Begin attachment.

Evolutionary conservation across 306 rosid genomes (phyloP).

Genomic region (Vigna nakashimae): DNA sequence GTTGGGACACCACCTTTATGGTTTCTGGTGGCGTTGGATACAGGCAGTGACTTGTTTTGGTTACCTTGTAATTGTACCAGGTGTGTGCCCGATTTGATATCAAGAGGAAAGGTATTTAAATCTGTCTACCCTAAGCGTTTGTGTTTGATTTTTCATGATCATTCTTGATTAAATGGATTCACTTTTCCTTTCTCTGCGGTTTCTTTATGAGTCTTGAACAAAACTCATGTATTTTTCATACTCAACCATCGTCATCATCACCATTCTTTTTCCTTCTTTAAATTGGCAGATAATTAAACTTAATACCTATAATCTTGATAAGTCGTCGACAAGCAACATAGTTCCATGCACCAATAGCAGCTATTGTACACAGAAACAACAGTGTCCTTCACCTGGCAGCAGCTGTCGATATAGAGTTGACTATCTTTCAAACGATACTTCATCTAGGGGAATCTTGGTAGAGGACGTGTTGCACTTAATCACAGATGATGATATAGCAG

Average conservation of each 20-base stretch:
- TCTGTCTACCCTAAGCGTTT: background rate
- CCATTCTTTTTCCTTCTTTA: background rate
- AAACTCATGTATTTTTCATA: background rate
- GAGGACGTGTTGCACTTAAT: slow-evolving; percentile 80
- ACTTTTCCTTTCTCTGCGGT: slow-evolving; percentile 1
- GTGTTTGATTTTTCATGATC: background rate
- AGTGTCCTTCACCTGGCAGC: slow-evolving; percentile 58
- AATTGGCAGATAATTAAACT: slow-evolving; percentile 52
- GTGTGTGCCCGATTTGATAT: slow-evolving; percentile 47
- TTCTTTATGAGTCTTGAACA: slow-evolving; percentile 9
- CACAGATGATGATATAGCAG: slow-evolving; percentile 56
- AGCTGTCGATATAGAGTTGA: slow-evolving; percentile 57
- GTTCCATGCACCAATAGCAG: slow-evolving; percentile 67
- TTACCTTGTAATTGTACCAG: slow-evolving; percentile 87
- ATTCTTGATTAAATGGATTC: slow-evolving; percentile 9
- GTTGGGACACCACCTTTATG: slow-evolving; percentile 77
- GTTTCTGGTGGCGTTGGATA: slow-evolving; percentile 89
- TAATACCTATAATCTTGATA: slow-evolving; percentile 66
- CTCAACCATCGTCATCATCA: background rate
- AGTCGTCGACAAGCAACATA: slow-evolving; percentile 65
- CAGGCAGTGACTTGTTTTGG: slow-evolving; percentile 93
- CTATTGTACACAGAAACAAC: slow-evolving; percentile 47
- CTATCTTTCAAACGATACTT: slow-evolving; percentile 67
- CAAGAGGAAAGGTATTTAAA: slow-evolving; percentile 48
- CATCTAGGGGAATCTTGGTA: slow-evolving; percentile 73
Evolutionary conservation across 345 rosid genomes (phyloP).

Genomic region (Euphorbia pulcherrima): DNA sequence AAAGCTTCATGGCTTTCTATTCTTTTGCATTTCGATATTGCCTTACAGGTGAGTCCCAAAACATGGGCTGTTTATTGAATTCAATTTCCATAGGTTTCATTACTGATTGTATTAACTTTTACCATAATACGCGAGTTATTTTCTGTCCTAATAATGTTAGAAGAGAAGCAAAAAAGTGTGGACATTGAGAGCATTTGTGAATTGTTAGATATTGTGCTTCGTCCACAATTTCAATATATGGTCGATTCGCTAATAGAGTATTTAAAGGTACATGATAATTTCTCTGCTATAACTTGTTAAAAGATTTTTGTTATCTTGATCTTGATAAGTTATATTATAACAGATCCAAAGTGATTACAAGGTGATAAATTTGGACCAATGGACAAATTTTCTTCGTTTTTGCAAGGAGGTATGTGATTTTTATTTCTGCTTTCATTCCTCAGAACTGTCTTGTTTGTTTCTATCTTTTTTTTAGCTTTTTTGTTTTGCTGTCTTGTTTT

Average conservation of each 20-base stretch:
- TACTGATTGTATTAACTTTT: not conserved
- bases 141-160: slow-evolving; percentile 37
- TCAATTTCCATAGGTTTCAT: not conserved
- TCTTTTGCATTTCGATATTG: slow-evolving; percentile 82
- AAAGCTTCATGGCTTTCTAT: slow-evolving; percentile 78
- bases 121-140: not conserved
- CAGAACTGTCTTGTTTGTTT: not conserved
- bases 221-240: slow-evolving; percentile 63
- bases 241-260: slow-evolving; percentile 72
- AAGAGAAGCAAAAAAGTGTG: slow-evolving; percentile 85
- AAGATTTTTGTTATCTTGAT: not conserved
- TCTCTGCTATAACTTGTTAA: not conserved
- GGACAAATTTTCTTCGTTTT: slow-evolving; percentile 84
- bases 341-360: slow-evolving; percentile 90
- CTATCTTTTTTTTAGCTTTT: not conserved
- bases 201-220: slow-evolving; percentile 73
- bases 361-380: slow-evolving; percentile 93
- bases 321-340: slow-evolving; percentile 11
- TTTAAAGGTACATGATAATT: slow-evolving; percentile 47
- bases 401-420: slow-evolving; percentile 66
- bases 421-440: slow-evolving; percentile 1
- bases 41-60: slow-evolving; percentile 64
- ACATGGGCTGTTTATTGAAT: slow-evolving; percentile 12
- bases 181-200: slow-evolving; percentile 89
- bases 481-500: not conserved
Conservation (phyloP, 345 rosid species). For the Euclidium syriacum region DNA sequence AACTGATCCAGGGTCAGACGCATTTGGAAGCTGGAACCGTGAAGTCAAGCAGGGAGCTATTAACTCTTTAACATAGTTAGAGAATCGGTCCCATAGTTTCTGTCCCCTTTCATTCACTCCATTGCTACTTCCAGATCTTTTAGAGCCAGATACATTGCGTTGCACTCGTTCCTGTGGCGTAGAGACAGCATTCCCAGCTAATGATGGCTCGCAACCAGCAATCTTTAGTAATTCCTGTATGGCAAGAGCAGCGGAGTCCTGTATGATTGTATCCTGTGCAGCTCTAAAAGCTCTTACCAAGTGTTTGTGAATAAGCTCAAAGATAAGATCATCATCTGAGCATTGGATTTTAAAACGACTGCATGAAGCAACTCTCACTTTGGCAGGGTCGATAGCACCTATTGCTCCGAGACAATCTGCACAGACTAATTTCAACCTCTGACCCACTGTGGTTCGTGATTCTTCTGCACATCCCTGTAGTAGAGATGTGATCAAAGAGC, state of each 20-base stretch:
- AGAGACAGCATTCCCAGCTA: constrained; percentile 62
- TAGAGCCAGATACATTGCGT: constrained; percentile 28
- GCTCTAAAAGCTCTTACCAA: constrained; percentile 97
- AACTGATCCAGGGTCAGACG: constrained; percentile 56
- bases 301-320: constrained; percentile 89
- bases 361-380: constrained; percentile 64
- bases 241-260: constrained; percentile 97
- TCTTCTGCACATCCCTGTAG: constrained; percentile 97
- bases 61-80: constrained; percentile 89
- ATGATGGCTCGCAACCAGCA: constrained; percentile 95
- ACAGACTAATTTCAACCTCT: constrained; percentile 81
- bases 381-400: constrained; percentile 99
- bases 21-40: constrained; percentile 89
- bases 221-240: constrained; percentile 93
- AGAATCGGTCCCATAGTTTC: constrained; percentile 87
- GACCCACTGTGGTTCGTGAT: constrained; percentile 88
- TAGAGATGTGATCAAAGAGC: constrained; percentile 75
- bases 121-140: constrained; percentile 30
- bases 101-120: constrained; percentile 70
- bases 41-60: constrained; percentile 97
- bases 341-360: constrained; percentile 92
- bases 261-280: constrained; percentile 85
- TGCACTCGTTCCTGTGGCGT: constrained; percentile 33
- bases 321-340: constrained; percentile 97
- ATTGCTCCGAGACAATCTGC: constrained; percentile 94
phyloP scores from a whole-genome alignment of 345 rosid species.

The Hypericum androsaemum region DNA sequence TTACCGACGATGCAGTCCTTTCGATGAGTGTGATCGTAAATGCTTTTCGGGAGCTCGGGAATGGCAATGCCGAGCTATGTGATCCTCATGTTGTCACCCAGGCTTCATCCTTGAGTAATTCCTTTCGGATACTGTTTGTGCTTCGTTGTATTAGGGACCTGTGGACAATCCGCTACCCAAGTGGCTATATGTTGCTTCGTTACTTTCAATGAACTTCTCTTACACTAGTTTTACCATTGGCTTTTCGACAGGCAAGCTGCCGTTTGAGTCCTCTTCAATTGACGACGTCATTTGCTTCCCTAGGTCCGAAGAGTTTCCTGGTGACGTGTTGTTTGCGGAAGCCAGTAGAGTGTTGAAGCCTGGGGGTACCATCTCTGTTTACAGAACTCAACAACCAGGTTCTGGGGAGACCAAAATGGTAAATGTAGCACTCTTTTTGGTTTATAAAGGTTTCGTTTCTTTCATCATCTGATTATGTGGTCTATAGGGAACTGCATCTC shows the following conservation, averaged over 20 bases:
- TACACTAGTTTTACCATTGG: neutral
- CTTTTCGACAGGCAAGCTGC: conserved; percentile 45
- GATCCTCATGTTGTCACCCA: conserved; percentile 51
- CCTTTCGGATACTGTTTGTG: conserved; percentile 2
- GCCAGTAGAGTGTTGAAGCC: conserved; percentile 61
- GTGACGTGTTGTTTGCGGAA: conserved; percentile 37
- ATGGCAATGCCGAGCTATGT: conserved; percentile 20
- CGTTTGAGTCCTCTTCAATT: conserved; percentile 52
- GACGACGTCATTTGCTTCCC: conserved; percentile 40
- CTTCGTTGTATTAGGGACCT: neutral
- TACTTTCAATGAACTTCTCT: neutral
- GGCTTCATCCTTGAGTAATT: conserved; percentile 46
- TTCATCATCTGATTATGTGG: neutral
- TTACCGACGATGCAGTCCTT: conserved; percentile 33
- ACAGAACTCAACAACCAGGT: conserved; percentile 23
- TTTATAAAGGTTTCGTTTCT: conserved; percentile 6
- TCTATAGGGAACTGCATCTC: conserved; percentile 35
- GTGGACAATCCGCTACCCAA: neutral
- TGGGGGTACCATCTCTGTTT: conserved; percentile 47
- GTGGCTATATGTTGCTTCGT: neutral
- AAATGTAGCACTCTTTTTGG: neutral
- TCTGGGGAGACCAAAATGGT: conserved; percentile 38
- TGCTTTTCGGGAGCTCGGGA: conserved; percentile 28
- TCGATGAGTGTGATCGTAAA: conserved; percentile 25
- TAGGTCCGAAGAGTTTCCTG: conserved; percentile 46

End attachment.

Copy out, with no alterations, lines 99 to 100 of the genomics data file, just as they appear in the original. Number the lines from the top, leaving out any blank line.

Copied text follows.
- ACAGAACTCAACAACCAGGT: conserved; percentile 23
- TTTATAAAGGTTTCGTTTCT: conserved; percentile 6